Standing in line opening night for the new Star Wars movie was a dynamic experience. The excitement in the air was tangibly present, fueled by hushed speculation about different plot points and loads of avid cosplayers decked out in full costume. Everyone waited with mounds of anticipation.

It had been 10 years since the last Star Wars movie, 32 since the last undeniably good one. Everyone was hoping, pleading silently, that Disney wouldn’t mess it up, that they would deliver a good Star Wars film.

Everyone took their seats. The lights went down. The film played, then the credits ended. A triumphant cheer came from the whole crowd. Disney did it, Disney brought back Star Wars.

Episode VII is a fun, good film that captures what classically people loved about the original trilogy. The characters, action, stakes, all are incredibly true to the heart of Star Wars (a little too true in my opinion, but I’ll get to that later). Anyone who loves Star Wars is going to love the new one. Everyone else is still gonna have a good time with it, but may get bogged down in the film’s weaknesses.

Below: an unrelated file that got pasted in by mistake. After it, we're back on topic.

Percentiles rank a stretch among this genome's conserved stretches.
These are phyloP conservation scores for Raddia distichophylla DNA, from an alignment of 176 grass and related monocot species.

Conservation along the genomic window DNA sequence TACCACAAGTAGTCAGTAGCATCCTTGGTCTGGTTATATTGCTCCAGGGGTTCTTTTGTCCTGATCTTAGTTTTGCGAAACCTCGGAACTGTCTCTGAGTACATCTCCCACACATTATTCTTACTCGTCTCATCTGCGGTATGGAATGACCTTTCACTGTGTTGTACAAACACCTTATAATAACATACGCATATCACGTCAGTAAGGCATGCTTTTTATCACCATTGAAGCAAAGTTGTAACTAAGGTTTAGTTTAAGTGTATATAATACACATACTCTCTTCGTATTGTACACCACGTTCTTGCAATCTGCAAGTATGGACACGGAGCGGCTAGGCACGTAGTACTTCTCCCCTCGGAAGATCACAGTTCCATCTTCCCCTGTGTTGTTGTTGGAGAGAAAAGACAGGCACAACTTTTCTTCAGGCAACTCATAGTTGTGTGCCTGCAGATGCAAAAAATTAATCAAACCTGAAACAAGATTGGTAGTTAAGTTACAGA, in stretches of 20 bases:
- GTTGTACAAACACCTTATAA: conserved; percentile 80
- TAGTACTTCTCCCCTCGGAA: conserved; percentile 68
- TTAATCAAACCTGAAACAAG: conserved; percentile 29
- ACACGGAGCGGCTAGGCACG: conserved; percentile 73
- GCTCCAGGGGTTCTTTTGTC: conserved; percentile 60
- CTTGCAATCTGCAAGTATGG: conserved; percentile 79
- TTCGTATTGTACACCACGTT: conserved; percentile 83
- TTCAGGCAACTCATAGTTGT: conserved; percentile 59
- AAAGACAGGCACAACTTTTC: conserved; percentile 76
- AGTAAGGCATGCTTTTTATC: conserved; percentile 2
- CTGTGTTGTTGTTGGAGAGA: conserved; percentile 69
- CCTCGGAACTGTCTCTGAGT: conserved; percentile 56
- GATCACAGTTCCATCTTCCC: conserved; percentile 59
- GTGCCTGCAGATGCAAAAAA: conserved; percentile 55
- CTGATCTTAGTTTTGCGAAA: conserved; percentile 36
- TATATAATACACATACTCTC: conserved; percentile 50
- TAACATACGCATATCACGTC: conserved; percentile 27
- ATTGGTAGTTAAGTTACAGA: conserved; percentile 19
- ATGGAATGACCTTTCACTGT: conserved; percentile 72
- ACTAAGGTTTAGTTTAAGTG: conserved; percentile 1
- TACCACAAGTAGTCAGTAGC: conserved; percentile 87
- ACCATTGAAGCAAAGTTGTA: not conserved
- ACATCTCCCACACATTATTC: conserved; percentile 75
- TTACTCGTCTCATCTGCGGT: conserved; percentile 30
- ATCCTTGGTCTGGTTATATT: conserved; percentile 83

Now, I’m going to immediately state that I am not completely enamored with the original Star Wars trilogy. Sure, I watched them when I was little, but I was never completely obsessed or convinced that they were some of the greatest films ever made. I enjoyed them, but did not love them. So this review is going to be a bit more objective than a wholly devoted fan’s review would be.

Also, talking of this particular film is particularly difficult without spoiling anything, mainly due to the fact about everything is a spoiler. This problem stems the way Disney decided to market it. For most every film that comes out, trailers and promotional material tell you the premise, the first act and inciting incident of the film, in order to convince you to pay money and see it. Episode VII doesn’t do this at all, with trailers vague and mysterious, trusting that people will still come see it by the millions  just because it’s Star Wars.